Farmers’ market season is in full swing across Central New York but what growers have to offer might look a little different than in years past. That’s because all the rain we’ve seen means this early, less local produce offered at the markets.

The weekly farmers’ market in Liverpool is usually sprinkled with locally grown produce. Right now, it’s mostly imported fruits and vegetables.

“You can’t get in. The fields are nothing but a big pile of soup. You can’t get the tractor in it,” says Victor Walters of Walters Farms.

Judy Pickard from Judy’s Farm Market shares the sentiment adding,  “I’d like to get on it and get it planted. That way we could get stuff in the ground, get it growing so people could have stuff to eat, have homegrown stuff.” It doesn’t seem like much to ask, but because of the rain these farmers are all nearly a month behind.

That means less product, and more stress.  “We’ve got acres and acres that we can’t even get on to yet. We got on some the other day and now it’s so wet that we’re wondering if the stuff will come up,” says Pickard.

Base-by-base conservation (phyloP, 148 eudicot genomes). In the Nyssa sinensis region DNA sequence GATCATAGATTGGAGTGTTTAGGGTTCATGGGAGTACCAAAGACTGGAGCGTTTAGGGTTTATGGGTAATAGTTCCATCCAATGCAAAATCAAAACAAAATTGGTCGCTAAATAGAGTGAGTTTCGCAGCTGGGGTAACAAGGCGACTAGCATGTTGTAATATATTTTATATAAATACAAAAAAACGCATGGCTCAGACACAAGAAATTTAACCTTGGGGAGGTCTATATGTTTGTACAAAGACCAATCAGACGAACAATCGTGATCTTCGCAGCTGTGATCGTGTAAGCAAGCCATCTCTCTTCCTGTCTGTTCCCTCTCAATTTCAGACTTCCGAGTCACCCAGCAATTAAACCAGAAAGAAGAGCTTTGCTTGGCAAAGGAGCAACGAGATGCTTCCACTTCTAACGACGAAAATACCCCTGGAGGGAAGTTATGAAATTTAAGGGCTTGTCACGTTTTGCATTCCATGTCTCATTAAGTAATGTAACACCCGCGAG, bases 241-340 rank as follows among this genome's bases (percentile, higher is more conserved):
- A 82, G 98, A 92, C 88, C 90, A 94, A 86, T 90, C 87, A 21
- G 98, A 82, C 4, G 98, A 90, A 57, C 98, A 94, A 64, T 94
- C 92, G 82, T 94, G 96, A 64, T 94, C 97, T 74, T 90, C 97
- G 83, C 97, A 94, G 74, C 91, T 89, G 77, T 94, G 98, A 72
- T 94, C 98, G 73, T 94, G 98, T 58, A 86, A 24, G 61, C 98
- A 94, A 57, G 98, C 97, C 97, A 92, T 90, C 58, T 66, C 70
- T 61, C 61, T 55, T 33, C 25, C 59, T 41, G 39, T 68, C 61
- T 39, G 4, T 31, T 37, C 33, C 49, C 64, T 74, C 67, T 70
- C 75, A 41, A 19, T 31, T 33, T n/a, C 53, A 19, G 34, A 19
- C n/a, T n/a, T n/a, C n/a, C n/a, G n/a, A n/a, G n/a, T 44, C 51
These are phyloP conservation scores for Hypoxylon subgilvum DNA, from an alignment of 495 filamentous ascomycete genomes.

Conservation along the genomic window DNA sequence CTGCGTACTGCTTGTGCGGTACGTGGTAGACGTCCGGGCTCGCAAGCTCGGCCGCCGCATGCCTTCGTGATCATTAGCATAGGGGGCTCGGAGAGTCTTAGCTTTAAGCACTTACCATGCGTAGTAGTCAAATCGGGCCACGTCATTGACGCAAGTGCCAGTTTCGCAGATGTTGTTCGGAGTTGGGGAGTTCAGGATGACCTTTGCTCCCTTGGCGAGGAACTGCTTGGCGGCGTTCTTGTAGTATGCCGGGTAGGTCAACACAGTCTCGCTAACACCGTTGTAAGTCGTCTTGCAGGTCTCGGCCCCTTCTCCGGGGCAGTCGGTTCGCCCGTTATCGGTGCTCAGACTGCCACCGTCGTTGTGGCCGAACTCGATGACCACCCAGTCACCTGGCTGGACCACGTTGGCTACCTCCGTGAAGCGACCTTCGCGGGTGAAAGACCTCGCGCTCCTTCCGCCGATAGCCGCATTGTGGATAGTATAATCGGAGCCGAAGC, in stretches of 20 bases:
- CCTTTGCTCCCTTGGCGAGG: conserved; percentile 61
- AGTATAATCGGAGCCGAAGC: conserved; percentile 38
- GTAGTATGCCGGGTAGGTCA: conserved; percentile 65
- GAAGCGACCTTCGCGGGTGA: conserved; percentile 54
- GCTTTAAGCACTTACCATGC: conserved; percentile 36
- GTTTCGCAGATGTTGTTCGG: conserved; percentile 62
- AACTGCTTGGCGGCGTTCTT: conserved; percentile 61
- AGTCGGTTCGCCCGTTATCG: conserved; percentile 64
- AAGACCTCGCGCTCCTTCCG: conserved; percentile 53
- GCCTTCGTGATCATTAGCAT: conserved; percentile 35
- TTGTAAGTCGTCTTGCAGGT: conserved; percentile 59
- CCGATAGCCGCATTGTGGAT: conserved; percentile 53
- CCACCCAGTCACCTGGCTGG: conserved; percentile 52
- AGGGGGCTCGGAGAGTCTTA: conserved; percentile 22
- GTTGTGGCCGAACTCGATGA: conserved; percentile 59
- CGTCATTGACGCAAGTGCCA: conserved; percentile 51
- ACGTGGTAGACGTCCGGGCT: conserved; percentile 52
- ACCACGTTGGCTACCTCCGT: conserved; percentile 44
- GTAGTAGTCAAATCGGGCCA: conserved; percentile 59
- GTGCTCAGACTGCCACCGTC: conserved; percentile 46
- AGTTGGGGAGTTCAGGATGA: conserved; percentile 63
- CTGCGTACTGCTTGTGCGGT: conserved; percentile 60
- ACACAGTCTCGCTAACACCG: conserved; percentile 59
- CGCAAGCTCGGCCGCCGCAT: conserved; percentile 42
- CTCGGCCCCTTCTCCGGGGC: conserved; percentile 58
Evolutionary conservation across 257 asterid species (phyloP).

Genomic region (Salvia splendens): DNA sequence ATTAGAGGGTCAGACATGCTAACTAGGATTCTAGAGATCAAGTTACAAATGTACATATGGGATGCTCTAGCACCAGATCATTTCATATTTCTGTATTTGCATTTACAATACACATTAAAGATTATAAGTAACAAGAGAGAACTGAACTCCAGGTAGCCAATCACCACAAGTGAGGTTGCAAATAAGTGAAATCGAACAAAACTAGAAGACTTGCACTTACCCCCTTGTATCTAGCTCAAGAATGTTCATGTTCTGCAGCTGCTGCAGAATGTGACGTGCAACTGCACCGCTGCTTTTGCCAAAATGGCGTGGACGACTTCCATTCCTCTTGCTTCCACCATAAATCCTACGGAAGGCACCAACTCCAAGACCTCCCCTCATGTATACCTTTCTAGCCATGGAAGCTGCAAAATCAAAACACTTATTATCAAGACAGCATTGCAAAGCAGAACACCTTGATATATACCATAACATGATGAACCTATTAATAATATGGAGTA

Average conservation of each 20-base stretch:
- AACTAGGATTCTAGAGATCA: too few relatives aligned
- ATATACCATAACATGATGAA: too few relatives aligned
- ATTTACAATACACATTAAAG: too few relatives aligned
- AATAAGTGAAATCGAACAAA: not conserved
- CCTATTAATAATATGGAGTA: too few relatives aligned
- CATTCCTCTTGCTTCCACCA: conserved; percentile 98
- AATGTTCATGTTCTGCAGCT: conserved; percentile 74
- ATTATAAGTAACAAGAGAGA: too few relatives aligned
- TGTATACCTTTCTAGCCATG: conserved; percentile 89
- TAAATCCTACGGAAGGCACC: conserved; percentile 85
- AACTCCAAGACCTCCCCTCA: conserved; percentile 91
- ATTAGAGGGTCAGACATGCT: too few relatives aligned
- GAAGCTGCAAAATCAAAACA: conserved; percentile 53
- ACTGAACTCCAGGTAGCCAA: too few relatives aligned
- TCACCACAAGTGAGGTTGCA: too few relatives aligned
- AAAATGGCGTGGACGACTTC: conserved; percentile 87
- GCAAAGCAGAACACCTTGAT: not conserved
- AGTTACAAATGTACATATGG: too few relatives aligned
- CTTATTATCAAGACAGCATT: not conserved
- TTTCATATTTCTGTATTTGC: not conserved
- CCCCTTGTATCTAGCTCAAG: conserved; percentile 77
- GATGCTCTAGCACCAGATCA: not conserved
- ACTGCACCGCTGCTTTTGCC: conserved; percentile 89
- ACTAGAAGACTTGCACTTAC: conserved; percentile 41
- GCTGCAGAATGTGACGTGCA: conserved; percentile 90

When we consider all the rainfall we’ve had, we’re quick to  think about the impact it’s had on the produce, but what about the impact that it’s had on the farm animals?

Casey Koehle of Landry’s Farm has experienced, first hand, what the wet weather can do to the animals. “You don’t want your livestock eating muck, you don’t want them sitting in muck, you don’t want them drinking that because that’s how they’re hydrated, that’s how they’re growing, that’s how they’re getting their nutrients and if it’s being washed and drowned away, how are they growing how are you going to feed your family,” she asks.

Farmers say if we continue with the wet weather, late produce like butternut squash and sweet corn could be scarce, and more expensive than usual.